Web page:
Is there going to be a fourth COVID bill?
Why is it taking so long?
These are the questions I am getting from business owners and individuals who are hoping for additional action by Congress to combat the pandemic.
It’s been a couple of weeks since COVID #3.5 bill passed Congress, so here’s a helpful reminder about the legislation that has been passed to date
- COVID #1 is R. 6074, the Coronavirus Preparedness and Response Supplemental Appropriations Act signed into law by President Donald Trump signed on March 6, 2020. The bill provides a total of $8.3 billion for testing, research, and aid to state and local governments.
- COVID #2 is H.R. 6021, the Families First Coronavirus Response Act signed into law on March 18. This legislation included provisions on free testing, paid leave, unemployment, and food assistance.
- COVID #3 is H.R. 748, The Coronavirus Aid, Relief, and Economic Security Act, the ‘‘CARES Act’’, signed into law by President Trump on March 27.
- COVID #3.5 is H.R. 266, The Paycheck Protection Program (PPP) and Health Care Enhancement Act, replenishing funds for the PPP, additional funding for hospitals as well as testing capacity.
- COVID #4 is finally reaching a vote in the House. The bill is called The Health and Economic Recovery Omnibus Emergency Solutions Act, the “HEROES Act”.
Speaker Pelosi’s Remarks on the introduction of the HEROES Act
Manager’s Amendment making changes to PPP
Provisions of the HEROES Act include:
- $1 trillion in aid for State and Local Governments
- $1,200 cash payments to individuals; $1,200 for dependent children, up to $6,000 a household.
- Extend a $600 weekly increase to unemployment insurance into January.
- $200 billion for “hazard pay” fund for essential workers
- $75 billion for virus testing and contract tracing
- Expand Employer Retention Tax Credit
- Suspend the cap on State and Local tax (SALT) deductions for two years, repealing the cap included in the Tax Cuts and Jobs Act of 2017
- $16 billion to public transportation
- $100 billion for schools
The House passed the HEROES Act today by a vote of 208-199.
Rep. Peter King of New York was the only Republican who voted yes. In a surprising move, the following Democrats voted No:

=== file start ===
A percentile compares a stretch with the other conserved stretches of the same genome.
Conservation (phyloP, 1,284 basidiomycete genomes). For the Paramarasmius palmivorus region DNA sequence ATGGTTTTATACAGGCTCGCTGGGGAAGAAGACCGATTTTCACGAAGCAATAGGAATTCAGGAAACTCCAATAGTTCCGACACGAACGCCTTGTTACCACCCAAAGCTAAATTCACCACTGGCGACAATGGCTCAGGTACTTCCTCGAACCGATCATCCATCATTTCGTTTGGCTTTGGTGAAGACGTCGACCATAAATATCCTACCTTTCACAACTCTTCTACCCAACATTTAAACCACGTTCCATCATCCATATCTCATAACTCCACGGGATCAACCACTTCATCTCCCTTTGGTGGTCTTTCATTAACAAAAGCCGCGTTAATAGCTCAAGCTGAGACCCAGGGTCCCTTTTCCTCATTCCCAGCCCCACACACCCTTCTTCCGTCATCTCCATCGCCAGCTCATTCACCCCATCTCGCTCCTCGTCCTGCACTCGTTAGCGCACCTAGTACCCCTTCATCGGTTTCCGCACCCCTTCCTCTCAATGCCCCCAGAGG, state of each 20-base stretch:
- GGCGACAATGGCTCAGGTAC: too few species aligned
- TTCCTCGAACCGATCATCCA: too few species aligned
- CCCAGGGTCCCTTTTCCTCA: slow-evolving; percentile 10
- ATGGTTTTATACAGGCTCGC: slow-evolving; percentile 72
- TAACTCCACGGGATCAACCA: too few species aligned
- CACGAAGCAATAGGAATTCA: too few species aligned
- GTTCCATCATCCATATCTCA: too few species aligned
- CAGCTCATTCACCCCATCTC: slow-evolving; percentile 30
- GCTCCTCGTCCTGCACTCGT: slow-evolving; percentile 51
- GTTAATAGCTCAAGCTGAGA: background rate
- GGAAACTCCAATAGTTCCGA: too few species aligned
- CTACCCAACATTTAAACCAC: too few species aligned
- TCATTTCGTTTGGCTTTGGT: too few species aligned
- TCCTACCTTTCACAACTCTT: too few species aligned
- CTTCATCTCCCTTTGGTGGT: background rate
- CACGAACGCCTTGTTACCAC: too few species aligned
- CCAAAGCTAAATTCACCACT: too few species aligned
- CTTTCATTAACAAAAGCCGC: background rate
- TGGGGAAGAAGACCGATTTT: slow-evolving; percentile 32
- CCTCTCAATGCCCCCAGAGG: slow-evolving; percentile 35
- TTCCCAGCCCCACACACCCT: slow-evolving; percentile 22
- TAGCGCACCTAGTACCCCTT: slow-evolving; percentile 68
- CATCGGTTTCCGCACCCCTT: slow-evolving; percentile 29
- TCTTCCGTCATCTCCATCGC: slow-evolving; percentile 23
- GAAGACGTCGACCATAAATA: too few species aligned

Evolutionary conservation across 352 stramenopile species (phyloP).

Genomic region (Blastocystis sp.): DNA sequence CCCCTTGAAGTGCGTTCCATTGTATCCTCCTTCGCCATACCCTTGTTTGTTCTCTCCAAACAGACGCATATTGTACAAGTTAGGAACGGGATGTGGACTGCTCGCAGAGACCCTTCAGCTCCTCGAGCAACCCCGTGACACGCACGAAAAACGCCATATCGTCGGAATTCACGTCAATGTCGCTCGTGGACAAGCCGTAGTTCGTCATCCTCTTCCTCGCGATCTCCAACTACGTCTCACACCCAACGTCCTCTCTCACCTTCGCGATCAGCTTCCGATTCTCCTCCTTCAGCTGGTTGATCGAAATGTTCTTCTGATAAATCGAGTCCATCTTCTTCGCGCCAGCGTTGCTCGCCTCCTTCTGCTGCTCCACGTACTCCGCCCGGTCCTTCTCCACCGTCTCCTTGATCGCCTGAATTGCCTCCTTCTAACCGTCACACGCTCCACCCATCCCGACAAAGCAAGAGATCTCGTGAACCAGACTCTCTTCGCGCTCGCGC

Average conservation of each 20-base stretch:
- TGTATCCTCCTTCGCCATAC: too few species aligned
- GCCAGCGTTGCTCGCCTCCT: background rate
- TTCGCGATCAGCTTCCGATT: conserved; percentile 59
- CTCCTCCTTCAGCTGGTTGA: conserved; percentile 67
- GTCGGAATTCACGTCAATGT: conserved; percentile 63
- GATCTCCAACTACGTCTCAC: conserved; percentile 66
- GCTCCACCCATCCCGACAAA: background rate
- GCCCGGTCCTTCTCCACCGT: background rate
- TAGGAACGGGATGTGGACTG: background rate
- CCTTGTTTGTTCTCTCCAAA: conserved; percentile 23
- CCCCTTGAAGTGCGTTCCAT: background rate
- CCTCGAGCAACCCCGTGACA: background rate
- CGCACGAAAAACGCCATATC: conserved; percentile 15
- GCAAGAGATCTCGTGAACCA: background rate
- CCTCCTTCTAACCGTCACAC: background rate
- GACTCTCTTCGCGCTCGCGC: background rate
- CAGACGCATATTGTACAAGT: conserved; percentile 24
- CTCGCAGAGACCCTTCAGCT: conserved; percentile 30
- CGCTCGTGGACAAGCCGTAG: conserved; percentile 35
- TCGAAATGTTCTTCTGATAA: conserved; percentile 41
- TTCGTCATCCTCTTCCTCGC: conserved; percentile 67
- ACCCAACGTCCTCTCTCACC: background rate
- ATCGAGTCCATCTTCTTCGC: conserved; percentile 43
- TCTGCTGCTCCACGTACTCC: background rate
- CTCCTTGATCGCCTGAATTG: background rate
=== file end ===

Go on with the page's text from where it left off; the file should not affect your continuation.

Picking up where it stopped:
Cindy Axne (IA)
Joe Cunningham (SC)
Sharice Davids (KS)
Abby Finkenauer (IA)
Jared Golden (ME)
Kendra Horn (OK)
Pramila Jayapal (WA)
Conor Lamb (PA)
Elaine Luria (VA)
Ben McAdams (UT)
Kurt Schrader (OR)
Abigail Spanberger (VA)
Xochitl Torres Small (NM)
Susan Wild (PA)
House Approves Proxy Voting Plan
The House also passed the much-discussed rule change, H. Res. 695, allowing Members to vote by proxy and conduct Committee hearings remotely. Proxy voting will allow absent members to designate a Member present on the House floor to vote on their behalf. The change is only effective for 45 days. Again, the rule change is intended to allow the House to conduct its business remotely while the pandemic persists. Republicans oppose the rule change and tried unsuccessfully to limit the scope of the rule change.
Senate Republican Response to the HEROES Act
Leader McConnell has said the Senate will not consider the HEROES Act. Senate Republicans have signaled a “wait-and-see” approach before committing to passing a fourth COVID related package.
Senate, Majority Leader Mitch McConnell has said the chamber would not consider another COVID related package until late June, though that has not stopped Republicans from floating ideas they would like included in the next COVID relief package.
As reported in a previous post, Senate Republicans will insist on including liability protection in the next COVID bill to shield business and employers from lawsuits arising from COVID-19.
Senate Republicans have also expressed concerns about extending unemployment benefits. Republicans complain people receiving the extra $600 benefit included in the CARES Act are being paid more to stay at home versus going back to work. Republicans want to look at different incentives to encourage individuals to return to work.
President Trump and Administration officials are also taking a “wait-and-see” approach acknowledging their willingness to work with Congress if a fourth bill is needed.